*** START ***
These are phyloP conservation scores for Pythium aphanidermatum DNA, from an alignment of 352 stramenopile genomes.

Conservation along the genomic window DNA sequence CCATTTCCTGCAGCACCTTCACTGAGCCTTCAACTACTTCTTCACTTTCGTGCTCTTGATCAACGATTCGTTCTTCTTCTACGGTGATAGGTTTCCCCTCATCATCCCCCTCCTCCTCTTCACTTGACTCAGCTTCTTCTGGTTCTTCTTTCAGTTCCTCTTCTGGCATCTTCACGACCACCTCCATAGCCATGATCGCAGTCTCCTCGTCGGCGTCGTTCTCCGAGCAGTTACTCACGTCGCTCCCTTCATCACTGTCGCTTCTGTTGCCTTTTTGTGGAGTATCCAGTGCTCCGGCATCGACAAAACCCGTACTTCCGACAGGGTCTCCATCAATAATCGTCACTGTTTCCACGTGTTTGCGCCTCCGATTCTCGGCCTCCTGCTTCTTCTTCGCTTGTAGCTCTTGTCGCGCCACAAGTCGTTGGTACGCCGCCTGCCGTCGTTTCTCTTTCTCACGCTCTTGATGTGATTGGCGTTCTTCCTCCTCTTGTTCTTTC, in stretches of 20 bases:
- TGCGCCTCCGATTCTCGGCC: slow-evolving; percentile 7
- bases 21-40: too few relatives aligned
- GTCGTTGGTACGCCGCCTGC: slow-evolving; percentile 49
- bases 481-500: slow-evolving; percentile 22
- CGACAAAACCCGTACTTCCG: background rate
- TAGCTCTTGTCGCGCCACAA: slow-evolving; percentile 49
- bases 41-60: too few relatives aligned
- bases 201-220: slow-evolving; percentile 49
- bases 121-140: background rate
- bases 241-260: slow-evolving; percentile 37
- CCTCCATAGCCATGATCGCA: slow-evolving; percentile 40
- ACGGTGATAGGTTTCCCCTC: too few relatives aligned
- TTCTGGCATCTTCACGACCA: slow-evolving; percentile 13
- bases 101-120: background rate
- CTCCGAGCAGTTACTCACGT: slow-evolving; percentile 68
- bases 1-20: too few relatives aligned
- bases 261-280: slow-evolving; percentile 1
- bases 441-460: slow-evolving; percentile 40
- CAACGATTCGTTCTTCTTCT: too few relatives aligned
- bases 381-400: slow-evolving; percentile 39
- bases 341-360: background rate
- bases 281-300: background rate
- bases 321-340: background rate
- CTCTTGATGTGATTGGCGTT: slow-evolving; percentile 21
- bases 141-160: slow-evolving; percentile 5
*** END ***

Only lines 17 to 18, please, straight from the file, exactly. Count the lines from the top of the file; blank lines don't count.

- CTCCGAGCAGTTACTCACGT: slow-evolving; percentile 68
- bases 1-20: too few relatives aligned